A chronic stammerer since childhood, Mushy, from Dewsbury, West Yorkshire, was struggling with the oral part of his GCSE English, worth 20 per cent of the total mark. His teacher, Mr Burton, was in despair until by chance he watched the The King’s Speech, about how George VI overcame his stammer by addressing the nation while listening to music through headphones, which distracted him when reading aloud.
Using the same technique, Mushy gained his vital C grade, enabling him to go to college. When he delivered a thank you speech to the school, teachers and fellow pupils wept, as did many of the seven-million-plus viewers of the clip on YouTube.
Stammering is a neurodevelopmental disorder that affects 1% of adults. Techniques such as diaphragmatic breathing and speech therapy can help, but, according to the British Stammering Association, while children are more likely to benefit from treatment, there is no “cure” for adults. Musharaf says he is coming to terms with this. “I believe I will overcome it one day. It feels like having a little sibling,” he jokes. “Sometimes it can be annoying, and sometimes it is really easy to cope with.”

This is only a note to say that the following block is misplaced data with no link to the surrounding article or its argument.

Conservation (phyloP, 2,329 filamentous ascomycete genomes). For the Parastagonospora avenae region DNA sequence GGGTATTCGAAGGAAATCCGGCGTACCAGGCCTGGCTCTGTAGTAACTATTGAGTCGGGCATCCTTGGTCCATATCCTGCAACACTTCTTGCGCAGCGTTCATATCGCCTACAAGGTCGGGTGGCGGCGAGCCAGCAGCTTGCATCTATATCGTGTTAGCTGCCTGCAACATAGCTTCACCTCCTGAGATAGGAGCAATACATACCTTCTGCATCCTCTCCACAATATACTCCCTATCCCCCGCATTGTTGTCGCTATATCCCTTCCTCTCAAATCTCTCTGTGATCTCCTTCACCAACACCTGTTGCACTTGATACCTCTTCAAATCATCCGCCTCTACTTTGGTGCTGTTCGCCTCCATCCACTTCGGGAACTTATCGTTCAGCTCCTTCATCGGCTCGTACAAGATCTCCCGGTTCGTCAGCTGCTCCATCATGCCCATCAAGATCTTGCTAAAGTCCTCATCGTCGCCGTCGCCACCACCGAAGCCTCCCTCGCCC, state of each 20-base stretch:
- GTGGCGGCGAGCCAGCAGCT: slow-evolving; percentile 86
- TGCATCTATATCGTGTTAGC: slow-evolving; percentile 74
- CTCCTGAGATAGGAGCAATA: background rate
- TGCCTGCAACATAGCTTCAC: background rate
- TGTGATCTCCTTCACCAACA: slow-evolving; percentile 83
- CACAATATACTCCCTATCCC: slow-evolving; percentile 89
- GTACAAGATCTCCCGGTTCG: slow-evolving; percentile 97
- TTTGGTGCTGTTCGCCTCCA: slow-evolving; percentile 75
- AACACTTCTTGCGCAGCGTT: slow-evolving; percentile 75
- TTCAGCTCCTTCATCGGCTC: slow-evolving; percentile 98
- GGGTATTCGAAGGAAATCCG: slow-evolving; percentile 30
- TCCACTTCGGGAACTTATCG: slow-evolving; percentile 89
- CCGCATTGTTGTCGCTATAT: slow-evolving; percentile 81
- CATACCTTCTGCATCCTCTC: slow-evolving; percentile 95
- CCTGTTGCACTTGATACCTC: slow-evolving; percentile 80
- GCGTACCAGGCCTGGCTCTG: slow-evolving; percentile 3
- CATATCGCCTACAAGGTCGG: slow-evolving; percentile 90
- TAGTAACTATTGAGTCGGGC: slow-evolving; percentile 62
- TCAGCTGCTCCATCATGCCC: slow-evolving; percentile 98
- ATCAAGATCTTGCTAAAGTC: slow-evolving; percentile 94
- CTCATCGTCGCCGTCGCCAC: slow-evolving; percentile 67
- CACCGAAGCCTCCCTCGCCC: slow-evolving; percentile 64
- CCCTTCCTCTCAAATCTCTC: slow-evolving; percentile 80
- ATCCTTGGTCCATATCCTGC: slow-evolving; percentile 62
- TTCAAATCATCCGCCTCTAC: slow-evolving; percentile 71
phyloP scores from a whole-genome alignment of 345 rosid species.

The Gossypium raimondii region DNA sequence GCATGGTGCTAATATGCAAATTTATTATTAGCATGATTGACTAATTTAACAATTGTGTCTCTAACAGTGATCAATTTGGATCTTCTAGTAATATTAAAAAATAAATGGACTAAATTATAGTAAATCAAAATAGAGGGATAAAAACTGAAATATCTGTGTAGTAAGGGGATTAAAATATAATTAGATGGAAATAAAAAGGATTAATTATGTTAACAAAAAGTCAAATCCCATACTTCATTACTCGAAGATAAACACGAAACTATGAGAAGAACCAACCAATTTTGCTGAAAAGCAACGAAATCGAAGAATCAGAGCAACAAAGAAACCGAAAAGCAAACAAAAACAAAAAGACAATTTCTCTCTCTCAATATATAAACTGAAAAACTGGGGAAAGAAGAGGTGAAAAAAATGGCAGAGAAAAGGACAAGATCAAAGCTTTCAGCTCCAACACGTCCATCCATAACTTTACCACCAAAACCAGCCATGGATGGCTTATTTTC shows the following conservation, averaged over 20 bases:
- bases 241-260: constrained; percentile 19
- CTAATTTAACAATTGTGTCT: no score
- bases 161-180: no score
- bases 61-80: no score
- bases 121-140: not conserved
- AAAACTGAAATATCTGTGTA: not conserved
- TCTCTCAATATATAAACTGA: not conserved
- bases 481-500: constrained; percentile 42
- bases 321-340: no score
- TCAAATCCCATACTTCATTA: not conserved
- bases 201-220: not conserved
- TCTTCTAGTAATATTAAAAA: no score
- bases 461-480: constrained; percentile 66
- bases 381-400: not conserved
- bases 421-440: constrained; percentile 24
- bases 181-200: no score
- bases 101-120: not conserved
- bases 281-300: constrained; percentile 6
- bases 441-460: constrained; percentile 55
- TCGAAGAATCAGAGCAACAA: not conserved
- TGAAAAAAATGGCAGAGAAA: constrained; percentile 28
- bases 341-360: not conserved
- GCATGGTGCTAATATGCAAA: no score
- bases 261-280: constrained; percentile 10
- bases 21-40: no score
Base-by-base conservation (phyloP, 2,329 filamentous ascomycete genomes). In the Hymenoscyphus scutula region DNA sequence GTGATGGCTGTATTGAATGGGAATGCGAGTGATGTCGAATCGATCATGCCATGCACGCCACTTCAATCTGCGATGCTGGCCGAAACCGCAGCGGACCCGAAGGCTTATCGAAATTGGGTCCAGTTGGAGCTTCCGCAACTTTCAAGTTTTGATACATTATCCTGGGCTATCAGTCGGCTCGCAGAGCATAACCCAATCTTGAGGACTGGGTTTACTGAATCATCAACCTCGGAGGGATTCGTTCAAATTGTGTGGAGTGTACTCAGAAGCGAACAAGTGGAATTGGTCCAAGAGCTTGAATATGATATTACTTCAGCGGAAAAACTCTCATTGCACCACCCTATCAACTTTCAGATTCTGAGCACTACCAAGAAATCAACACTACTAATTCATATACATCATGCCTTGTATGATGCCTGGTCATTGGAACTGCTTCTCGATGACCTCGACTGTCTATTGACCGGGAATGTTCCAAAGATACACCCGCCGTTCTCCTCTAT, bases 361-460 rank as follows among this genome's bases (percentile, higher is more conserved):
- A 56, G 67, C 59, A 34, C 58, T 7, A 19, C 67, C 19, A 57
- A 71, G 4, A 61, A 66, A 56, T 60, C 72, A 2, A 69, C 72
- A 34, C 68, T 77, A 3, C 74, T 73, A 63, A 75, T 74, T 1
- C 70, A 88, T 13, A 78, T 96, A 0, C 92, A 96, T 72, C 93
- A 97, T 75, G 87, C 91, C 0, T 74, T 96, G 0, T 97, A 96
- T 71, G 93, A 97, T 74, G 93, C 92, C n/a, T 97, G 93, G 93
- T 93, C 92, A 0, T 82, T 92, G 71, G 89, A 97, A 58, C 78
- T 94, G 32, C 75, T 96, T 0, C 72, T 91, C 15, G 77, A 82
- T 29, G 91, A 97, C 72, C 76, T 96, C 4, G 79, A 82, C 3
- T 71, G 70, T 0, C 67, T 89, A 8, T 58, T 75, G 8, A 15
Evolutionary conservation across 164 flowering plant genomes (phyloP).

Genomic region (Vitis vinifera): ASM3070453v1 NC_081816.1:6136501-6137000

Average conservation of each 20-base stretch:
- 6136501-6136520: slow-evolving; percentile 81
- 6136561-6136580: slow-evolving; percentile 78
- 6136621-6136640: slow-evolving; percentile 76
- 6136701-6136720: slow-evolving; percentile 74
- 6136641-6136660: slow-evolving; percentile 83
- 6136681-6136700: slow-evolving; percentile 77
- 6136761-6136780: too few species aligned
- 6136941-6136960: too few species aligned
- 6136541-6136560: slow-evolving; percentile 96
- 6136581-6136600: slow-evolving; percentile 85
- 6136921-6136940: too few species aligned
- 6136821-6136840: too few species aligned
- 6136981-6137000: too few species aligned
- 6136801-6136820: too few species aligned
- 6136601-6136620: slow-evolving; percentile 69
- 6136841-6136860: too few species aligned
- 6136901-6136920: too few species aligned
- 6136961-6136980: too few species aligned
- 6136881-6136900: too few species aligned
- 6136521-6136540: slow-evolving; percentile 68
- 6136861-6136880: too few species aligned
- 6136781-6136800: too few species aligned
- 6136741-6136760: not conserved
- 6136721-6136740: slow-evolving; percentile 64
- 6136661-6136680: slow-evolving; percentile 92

Please share this inspirational story far and wide.
Follow Us :
Animals6 months ago
German Circus Uses Holograms Instead Of Live Animals For A Cruelty-Free Magical Experience
Environment1 month ago
Bars In Italy Are Starting To Use Pasta Straws To Reduce Plastic Waste
Nature2 years ago
A woman photographed ancient trees for 14 years, and here are the results
Environment2 weeks ago
Forest Garden With 500 Edible Plants Requires Only a Few Hours of Work Per Month
Meditation9 months ago
1 Million Children Get Together And Meditated For World Peace In Thailand
Science & Technology2 years ago
If You’re Annoyed By Others Chewing, You May Be A Genius
Animals9 months ago
The Zoo That Puts People In Moving Cages While Animals Roam Free
Environment1 week ago
Swedish Couple Builds Greenhouse Around Home to Stay Warm and Grow Food All Year Long